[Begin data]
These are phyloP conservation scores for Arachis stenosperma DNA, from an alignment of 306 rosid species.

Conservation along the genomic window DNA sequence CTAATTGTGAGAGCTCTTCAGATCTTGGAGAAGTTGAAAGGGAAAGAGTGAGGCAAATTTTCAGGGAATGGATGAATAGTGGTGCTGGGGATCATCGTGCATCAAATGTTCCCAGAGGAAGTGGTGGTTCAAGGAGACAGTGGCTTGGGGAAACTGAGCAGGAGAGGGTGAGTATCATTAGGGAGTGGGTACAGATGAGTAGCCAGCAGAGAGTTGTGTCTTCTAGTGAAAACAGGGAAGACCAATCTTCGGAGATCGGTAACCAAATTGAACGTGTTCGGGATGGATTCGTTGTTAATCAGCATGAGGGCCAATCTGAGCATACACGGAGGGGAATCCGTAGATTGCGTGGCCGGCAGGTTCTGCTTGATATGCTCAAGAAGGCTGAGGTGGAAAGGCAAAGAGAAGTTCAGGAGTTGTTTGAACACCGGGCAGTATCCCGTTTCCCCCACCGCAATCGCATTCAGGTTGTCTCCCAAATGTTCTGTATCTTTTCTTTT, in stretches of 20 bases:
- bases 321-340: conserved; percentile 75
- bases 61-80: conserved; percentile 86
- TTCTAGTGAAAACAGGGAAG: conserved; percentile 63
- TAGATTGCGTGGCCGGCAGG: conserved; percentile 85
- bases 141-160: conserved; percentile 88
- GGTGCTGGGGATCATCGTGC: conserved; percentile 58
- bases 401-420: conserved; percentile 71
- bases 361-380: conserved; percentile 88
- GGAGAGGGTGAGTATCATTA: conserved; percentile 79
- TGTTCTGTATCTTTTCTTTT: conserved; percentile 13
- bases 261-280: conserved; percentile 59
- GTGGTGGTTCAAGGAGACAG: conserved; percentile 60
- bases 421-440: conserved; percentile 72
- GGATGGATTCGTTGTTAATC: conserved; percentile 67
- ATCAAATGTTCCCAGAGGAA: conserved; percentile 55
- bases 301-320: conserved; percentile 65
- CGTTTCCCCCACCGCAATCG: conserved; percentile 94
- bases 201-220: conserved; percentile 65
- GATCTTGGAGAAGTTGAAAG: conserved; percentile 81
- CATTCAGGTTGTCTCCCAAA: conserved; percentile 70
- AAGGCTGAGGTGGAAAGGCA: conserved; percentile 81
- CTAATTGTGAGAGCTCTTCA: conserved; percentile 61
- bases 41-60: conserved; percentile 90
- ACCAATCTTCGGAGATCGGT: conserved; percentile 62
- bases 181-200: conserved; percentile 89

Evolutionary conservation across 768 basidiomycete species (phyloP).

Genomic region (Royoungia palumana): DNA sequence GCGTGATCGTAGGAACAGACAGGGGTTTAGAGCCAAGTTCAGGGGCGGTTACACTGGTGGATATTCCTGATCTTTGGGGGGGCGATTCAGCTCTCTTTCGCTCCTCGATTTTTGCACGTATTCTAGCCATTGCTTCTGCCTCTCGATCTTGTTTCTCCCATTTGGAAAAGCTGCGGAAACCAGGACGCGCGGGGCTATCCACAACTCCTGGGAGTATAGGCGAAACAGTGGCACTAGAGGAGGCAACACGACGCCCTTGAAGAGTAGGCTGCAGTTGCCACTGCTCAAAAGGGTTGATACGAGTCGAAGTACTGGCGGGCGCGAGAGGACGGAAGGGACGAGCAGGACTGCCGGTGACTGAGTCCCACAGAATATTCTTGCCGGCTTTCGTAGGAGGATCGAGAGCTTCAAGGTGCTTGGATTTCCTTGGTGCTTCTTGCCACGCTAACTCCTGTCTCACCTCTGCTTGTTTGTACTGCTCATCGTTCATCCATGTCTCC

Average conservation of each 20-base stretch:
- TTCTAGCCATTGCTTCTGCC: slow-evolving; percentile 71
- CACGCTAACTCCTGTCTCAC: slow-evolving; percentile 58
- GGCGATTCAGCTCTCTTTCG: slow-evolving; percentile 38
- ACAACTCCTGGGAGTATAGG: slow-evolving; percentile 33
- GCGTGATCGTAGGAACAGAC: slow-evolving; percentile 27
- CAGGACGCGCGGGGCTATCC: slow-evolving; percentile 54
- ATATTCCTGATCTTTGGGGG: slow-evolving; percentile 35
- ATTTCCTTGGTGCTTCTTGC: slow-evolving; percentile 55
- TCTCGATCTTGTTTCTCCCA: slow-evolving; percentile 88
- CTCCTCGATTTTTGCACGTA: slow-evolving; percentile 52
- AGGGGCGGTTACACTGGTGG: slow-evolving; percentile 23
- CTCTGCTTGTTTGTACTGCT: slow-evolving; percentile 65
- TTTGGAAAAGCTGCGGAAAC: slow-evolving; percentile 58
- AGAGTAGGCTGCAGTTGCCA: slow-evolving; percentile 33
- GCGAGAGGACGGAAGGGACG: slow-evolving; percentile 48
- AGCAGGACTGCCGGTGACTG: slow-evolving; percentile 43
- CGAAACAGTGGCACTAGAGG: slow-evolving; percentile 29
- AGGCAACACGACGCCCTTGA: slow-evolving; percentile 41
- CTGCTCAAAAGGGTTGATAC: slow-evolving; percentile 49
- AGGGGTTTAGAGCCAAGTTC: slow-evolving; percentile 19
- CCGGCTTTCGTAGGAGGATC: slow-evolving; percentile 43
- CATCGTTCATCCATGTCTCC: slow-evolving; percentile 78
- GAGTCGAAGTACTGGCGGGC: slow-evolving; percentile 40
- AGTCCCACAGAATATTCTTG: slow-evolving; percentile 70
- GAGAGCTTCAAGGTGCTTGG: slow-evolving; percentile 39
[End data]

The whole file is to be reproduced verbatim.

These are phyloP conservation scores for Arachis stenosperma DNA, from an alignment of 306 rosid species.

Conservation along the genomic window DNA sequence CTAATTGTGAGAGCTCTTCAGATCTTGGAGAAGTTGAAAGGGAAAGAGTGAGGCAAATTTTCAGGGAATGGATGAATAGTGGTGCTGGGGATCATCGTGCATCAAATGTTCCCAGAGGAAGTGGTGGTTCAAGGAGACAGTGGCTTGGGGAAACTGAGCAGGAGAGGGTGAGTATCATTAGGGAGTGGGTACAGATGAGTAGCCAGCAGAGAGTTGTGTCTTCTAGTGAAAACAGGGAAGACCAATCTTCGGAGATCGGTAACCAAATTGAACGTGTTCGGGATGGATTCGTTGTTAATCAGCATGAGGGCCAATCTGAGCATACACGGAGGGGAATCCGTAGATTGCGTGGCCGGCAGGTTCTGCTTGATATGCTCAAGAAGGCTGAGGTGGAAAGGCAAAGAGAAGTTCAGGAGTTGTTTGAACACCGGGCAGTATCCCGTTTCCCCCACCGCAATCGCATTCAGGTTGTCTCCCAAATGTTCTGTATCTTTTCTTTT, in stretches of 20 bases:
- bases 321-340: conserved; percentile 75
- bases 61-80: conserved; percentile 86
- TTCTAGTGAAAACAGGGAAG: conserved; percentile 63
- TAGATTGCGTGGCCGGCAGG: conserved; percentile 85
- bases 141-160: conserved; percentile 88
- GGTGCTGGGGATCATCGTGC: conserved; percentile 58
- bases 401-420: conserved; percentile 71
- bases 361-380: conserved; percentile 88
- GGAGAGGGTGAGTATCATTA: conserved; percentile 79
- TGTTCTGTATCTTTTCTTTT: conserved; percentile 13
- bases 261-280: conserved; percentile 59
- GTGGTGGTTCAAGGAGACAG: conserved; percentile 60
- bases 421-440: conserved; percentile 72
- GGATGGATTCGTTGTTAATC: conserved; percentile 67
- ATCAAATGTTCCCAGAGGAA: conserved; percentile 55
- bases 301-320: conserved; percentile 65
- CGTTTCCCCCACCGCAATCG: conserved; percentile 94
- bases 201-220: conserved; percentile 65
- GATCTTGGAGAAGTTGAAAG: conserved; percentile 81
- CATTCAGGTTGTCTCCCAAA: conserved; percentile 70
- AAGGCTGAGGTGGAAAGGCA: conserved; percentile 81
- CTAATTGTGAGAGCTCTTCA: conserved; percentile 61
- bases 41-60: conserved; percentile 90
- ACCAATCTTCGGAGATCGGT: conserved; percentile 62
- bases 181-200: conserved; percentile 89

Evolutionary conservation across 768 basidiomycete species (phyloP).

Genomic region (Royoungia palumana): DNA sequence GCGTGATCGTAGGAACAGACAGGGGTTTAGAGCCAAGTTCAGGGGCGGTTACACTGGTGGATATTCCTGATCTTTGGGGGGGCGATTCAGCTCTCTTTCGCTCCTCGATTTTTGCACGTATTCTAGCCATTGCTTCTGCCTCTCGATCTTGTTTCTCCCATTTGGAAAAGCTGCGGAAACCAGGACGCGCGGGGCTATCCACAACTCCTGGGAGTATAGGCGAAACAGTGGCACTAGAGGAGGCAACACGACGCCCTTGAAGAGTAGGCTGCAGTTGCCACTGCTCAAAAGGGTTGATACGAGTCGAAGTACTGGCGGGCGCGAGAGGACGGAAGGGACGAGCAGGACTGCCGGTGACTGAGTCCCACAGAATATTCTTGCCGGCTTTCGTAGGAGGATCGAGAGCTTCAAGGTGCTTGGATTTCCTTGGTGCTTCTTGCCACGCTAACTCCTGTCTCACCTCTGCTTGTTTGTACTGCTCATCGTTCATCCATGTCTCC

Average conservation of each 20-base stretch:
- TTCTAGCCATTGCTTCTGCC: slow-evolving; percentile 71
- CACGCTAACTCCTGTCTCAC: slow-evolving; percentile 58
- GGCGATTCAGCTCTCTTTCG: slow-evolving; percentile 38
- ACAACTCCTGGGAGTATAGG: slow-evolving; percentile 33
- GCGTGATCGTAGGAACAGAC: slow-evolving; percentile 27
- CAGGACGCGCGGGGCTATCC: slow-evolving; percentile 54
- ATATTCCTGATCTTTGGGGG: slow-evolving; percentile 35
- ATTTCCTTGGTGCTTCTTGC: slow-evolving; percentile 55
- TCTCGATCTTGTTTCTCCCA: slow-evolving; percentile 88
- CTCCTCGATTTTTGCACGTA: slow-evolving; percentile 52
- AGGGGCGGTTACACTGGTGG: slow-evolving; percentile 23
- CTCTGCTTGTTTGTACTGCT: slow-evolving; percentile 65
- TTTGGAAAAGCTGCGGAAAC: slow-evolving; percentile 58
- AGAGTAGGCTGCAGTTGCCA: slow-evolving; percentile 33
- GCGAGAGGACGGAAGGGACG: slow-evolving; percentile 48
- AGCAGGACTGCCGGTGACTG: slow-evolving; percentile 43
- CGAAACAGTGGCACTAGAGG: slow-evolving; percentile 29
- AGGCAACACGACGCCCTTGA: slow-evolving; percentile 41
- CTGCTCAAAAGGGTTGATAC: slow-evolving; percentile 49
- AGGGGTTTAGAGCCAAGTTC: slow-evolving; percentile 19
- CCGGCTTTCGTAGGAGGATC: slow-evolving; percentile 43
- CATCGTTCATCCATGTCTCC: slow-evolving; percentile 78
- GAGTCGAAGTACTGGCGGGC: slow-evolving; percentile 40
- AGTCCCACAGAATATTCTTG: slow-evolving; percentile 70
- GAGAGCTTCAAGGTGCTTGG: slow-evolving; percentile 39